Eventing Simple Yet Powerful:

Eventing allows small scripts to overcome hard to solve problems.

If you are familiar with both Couchbase and Eventing please feel free to skip the brief overview and skip ahead to the examples.


First off, let’s look at the basic Eventing Lifecycle.

Eventing Life Cycle 6.5

The steps below show how easy it is to write and use an Eventing Function

  • Add (or import) an Eventing Function via Couchbase Server’s UI.
  • Assign a data source, a scratchpad bucket, and some bindings to manipulate documents or communicate with the outside world.
  • Implement some JavaScript code to process the received mutation.
  • Save your new Function and hit “Deploy”

That’s it you now have a distributed function responding to mutations in your data set in real-time across your entire cluster.

The Eventing service provides an infrastructure-less platform that can scale your Eventing Functions as your business experiences growth whether a one-time spike or a monthly increase in data stores or clients served without concern for the fact that your JavaScript based Eventing functions are running in a robust reliable parallel distributed fashion.  To learn more about Couchbase Eventing please refer to the Eventing Overview in our documentation.

The examples in this article below show that in some cases Eventing can act like a drop of oil to needed “free up” the moving parts of your applications.

Couchbase a database you build to order:

I like to think of a Couchbase cluster as a set of scalable interoperable “micro-services”. These services can be wired together and sized to meet a specific set of operational and business needs.

Couchbase provides Multi-dimensional Scaling, or MDS, across six key services with minimal resource interference between them. Furthermore, each Couchbase service is independently scalable, via simply adding more nodes. This allows customers to create the ideal multi-node cluster at the possible lowest TCO for the task(s) at hand.

  • The Data nodes easily scale to provide JSON aware KV operations at-scale for single and multi-record lookups is extremely fast.  Did I did just mention that “for single and multi-record lookups it is extremely fast“, yes I didi, but I really want to stress this.
  • The Query nodes easily scale to provide indexes and also N1QL, a SQL enhancement that works with natively with JSON documents, that allows programmers get up and running quickly without having to learn a new way of thinking.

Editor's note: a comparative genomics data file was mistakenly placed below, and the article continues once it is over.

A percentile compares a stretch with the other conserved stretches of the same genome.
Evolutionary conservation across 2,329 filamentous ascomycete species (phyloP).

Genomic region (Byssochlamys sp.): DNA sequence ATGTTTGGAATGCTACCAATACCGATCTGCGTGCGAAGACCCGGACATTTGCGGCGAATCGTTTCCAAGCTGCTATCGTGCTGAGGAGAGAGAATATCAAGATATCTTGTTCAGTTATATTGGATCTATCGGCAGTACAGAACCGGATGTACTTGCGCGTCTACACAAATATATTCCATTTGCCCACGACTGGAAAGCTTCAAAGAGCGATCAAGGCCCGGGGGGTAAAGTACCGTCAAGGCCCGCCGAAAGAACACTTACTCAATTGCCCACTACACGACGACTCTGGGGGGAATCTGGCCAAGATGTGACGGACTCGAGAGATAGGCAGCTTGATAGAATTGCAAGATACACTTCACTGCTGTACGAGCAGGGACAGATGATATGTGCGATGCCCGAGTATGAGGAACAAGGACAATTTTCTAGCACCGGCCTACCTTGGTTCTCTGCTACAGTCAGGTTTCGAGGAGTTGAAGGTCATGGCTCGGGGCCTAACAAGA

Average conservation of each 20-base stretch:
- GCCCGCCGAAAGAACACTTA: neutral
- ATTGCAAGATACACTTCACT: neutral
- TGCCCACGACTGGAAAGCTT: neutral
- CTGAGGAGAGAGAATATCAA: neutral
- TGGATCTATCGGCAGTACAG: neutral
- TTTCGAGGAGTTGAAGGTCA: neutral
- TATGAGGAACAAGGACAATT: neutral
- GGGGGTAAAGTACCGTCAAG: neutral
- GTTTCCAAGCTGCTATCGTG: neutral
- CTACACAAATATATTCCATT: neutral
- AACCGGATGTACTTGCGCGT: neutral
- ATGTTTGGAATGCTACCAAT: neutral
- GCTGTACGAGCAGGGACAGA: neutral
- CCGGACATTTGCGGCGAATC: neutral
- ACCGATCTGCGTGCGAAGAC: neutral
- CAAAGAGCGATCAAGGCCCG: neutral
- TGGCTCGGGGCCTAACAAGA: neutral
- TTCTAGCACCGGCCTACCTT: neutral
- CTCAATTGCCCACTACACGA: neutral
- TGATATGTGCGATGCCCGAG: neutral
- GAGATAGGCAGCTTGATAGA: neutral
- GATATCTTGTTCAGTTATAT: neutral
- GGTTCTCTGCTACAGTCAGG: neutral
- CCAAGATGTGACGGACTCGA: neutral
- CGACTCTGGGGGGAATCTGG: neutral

• The Index nodes easily scale to provide flexible indexes to speed up some or all N1QL queries.
  • The Search nodes easily scale to provide full text search for natural-language querying featuring: language-aware searching, scoring of results, and fast FTS based indexes,
  • The Analytics node easily scales to parallel data management capability to efficiently run complex queries: large ad hoc join, set, aggregation, and grouping operations across large datasets.
  • The Eventing service easily scale to provide a computing paradigm that developers can use to handle data changes (or mutations) and react to them in real-time.

Like all product lines the newer services in Couchbase Query, Search, and Eventing, and Analytics have a few warts but taken as a whole the complete basket provides a unified suite, or a one-stop shop to solve a myriad of problems.  I mean seriously if you don’t care about a unified product and all you are going to do is use FTS you might just consider using Elasticsearch but once you need to integrate your FTS results with N1QL (SQL for JSON) you might have been much better off just starting with Couchbase.

Today we are going to utilize just two services 1) the primary KV service provided by Data nodes 2) the Eventing Service.  I will highlight through a few tiny JavaScript functions how you can overcome some hard at-scale problems by leveraging the Eventing Service.

Prerequisites / Learning about Eventing:

In this article we will be using the latest GA version, i.e. Couchbase version 6.5.1

However, if you are not familiar with Couchbase or the Eventing service please walk through GET STARTED and one Eventing example specifically refer to the following:

  • Setup a working Couchbase 6.5.1 server as per the directions in Start Here!
  • Understand how to deploy a basic Eventing function as per the directions in the Data Enrichment example specifically “Case 2” where we will only use one bucket the ‘source’ bucket.

Enriching Data via Eventing:

A typical customer problem

A live production system has stored billions of documents. A new business need has occurred where the existing data needs to be enriched.  This requirement of additional data impacts the complete document set.  The operational impact encompasses both old or historic data and also new or mutating data. The business needs to keep the production system running non-stop and continuously respond to new real-time data.

Consider a somewhat contrived example application a GeoIP lookup service. This utility needs a dataset to enable looking up countries by IPV4 address ranges. The initial implementation stored records as follows: